Light of candles into a church - Foto-Rabe

Perfection, Holiness and Mercy

Seventh Sunday in Ordinary Time – Year A – February 19, 2017

Print Friendly, PDF & Email
Share this Entry

Roman Rite
Lv 19, 1-2.17-18; Ps 103; 1 Cor 3.16 to 23; Mt 5.38 to 48
Ambrosian Rite
Bar 1,15a; 2, 9-15a; Ps 105; Rm 7,16a; Jn 8.1 to 11
Next to last Sunday after Epiphany, called “Sunday of the divine mercy”
1) Perfection is to accept love.
In this Sunday’s readings there are two sentences that have particularly impressed me: “Be holy, for I the Lord your God, am holy (Lev 19: 2 – 1st reading) and” Be perfect just as your heavenly Father is perfect “(Mt 5, 48 – Gospel). They give rise to the following questions:” What are then the holiness to which God in the book of Leviticus drives us and the perfection to which Jesus calls us? Who can become perfect as God the Father? “
The phrase of Christ reported by St. Luke “Be merciful as your Father” (Lk 6, 36) can help with the answer. Combining this sentence to the one mentioned by St. Matthew: “Be perfect just as your heavenly Father is perfect” (Mt 5, 48) we can say in the first place that the perfection of God is his mercy. Then, we can be perfect if we live mercy. “Goodness and perfection are rooted on mercy” (Pope Francis). With the Pope we can say that the perfection of man is the conquest of mercy, and mercy is the synthesis of the happy and good news brought by the Redeemer.
Secondly, we can say that our perfection is to live humbly as children of God by putting in practice His will that gives us clear directions: the commandments. St Cyprian wrote that “To the fatherhood of God must match a behavior as children of God, so that God may be glorified and praised by the good conduct of man “(De zelo et livore, 15: CCL 3a, 83).
Thirdly, it must be remembered that Christ does not ask us perfection in the observance of legal codes and regulations. He want us perfect, of course, but in love.
Let me explain it by taking an episode of the life of St. Teresa of the Infant Jesus. At a certain point of her life, this holy nun wondered how in heaven we will all be fully and perfectly happy, having reached different degrees of holiness. Then, little Teresa had this illumination: “Let’s imagine that heaven is like a beautiful field full of flowers of all kinds, from the biggest to the smallest, from roses to daisies, from lilies to cyclamens. The morning dew fills the various flowers according to their size. None of them is fuller than the other. Everyone is full, perfect of love and joy and is not, therefore, jealous of the one that is bigger. “
We cannot be holy like, for example, Saint Theresa of the Child Jesus,  St. Benedict, St. Francis, Saint Pius of Pietrelcina, or Mother Teresa of Calcutta. Surely we will be much less, but this is not what counts.  What counts is the fact that we allow our hearts – as small as a daisy or as large as a lily- to be filled by the love of God.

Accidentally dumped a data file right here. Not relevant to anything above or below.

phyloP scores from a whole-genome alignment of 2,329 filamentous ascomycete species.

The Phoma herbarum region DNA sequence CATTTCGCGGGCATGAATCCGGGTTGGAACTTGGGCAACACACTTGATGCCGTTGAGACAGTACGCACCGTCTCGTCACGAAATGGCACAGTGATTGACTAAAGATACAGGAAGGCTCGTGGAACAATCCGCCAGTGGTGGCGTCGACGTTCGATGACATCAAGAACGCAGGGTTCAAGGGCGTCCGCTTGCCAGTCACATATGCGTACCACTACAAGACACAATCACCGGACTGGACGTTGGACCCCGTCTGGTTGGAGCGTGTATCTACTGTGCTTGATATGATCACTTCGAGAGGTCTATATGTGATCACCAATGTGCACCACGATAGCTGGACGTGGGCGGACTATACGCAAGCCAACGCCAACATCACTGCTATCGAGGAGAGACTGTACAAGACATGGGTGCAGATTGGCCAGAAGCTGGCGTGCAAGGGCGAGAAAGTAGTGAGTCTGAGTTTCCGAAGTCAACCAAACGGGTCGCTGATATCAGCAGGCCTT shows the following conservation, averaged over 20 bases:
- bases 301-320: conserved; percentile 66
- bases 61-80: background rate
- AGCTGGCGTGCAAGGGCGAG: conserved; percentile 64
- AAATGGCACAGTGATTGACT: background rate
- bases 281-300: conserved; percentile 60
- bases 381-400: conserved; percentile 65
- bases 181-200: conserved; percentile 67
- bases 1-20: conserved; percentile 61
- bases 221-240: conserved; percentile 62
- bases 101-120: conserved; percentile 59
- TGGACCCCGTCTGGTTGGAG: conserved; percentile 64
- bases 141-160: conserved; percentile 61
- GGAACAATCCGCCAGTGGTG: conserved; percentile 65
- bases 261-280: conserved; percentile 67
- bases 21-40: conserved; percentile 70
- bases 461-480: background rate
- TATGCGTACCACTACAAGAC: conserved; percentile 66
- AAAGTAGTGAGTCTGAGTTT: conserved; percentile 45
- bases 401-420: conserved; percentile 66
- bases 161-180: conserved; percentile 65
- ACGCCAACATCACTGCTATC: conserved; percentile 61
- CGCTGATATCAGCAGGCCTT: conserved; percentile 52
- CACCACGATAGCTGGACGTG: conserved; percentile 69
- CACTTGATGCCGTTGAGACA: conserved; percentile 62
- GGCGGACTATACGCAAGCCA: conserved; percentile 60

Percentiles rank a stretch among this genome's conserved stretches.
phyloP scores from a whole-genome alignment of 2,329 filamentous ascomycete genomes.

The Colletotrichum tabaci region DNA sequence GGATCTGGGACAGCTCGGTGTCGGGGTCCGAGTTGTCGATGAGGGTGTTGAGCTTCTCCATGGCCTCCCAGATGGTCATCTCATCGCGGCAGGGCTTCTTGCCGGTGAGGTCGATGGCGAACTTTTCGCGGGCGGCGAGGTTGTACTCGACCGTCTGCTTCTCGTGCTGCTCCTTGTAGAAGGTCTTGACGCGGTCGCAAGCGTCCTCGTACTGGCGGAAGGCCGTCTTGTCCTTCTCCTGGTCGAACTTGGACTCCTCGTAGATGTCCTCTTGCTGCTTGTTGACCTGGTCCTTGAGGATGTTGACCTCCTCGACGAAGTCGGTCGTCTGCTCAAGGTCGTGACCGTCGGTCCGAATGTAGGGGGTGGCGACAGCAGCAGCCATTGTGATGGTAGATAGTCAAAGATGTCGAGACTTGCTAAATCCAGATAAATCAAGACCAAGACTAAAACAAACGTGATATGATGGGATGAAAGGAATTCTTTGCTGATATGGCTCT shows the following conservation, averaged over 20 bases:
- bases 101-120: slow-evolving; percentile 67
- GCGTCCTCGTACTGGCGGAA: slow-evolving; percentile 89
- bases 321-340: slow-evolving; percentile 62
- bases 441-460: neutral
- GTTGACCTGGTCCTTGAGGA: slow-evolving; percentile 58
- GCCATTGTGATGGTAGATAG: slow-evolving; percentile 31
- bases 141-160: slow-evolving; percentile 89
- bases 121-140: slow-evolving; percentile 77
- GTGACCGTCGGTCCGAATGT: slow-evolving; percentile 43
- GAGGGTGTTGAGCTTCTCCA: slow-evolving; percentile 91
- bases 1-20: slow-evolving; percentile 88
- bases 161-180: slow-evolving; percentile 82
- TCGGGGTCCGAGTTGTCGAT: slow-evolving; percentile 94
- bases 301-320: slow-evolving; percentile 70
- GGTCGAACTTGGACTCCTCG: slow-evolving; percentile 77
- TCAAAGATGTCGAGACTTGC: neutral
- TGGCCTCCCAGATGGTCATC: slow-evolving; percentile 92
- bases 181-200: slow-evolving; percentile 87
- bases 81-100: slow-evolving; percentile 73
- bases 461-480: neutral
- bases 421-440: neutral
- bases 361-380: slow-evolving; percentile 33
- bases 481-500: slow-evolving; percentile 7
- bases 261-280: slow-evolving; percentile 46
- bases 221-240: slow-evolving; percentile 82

To be perfect in holiness means to believe in Love, expanding our hearts so that they will accept God.
Let us open ourselves to God’s love. Ultimately, holiness, even if it is our response to God, is a gift from God. We must open ourselves to Him in faith and receive His love.
2) The sanctity of the beatitudes.
Someone might argue that this holiness of love, as welcome of Love, is too easy. It is not easier than the one acquired by Saint Mary Magdalene, the public sinner. This woman fell at the feet of Christ, and, when she got up, she obtained his eulogy: “Her many sins are forgiven, for she loved much” (Lk 7, 47). What does it mean “she loved much”? What had she done? She had believed in the Love, she has done nothing else. All her sins had not stopped her in the love that she threw at the feet of Christ. She had believed and had open herself to receive the gift of divine love that filled her.
The history of every Christian is the one of a love fulfilled always and, at the same time, open to new horizons because God continually stretches the possibilities of the soul so to make it capable of ever greater goods. God himself, who has sown in us the seeds of good, and from whom every initiative of holiness starts, “models the block … and, polishing and cleansing our spirit, forms Christ within us” (St. Gregory of Nyssa, In Psalmos 2:11: PG 44,544B).
This love is put into practice by those who live the Beatitudes. It is, in fact, significant that St. Matthew relates the expressions of Jesus “Be perfect just as perfect is your Father who is in heaven” at the conclusion of the Sermon on the Mount, in which Jesus proclaimed the Beatitudes and promulgated the code of the new law of love.
It is not a coincidence that Jesus tells his disciples that they are the salt of the earth and the light of the world, after declaring the Beatitudes. Without the spirit and practice of the Beatitudes we cannot be salt and light that the world, engulfed in the darkness of the new paganism, desperately needs.
In a society dominated by hatred and violence and torn apart by divisions and conflicts, to announce heroic love for the enemies and prayer for the persecutors means to bring about a true revolution needed by the society of all times and all places. It is the revolution of love, which has its source and its model in the infinite and humble love of the Heavenly Father.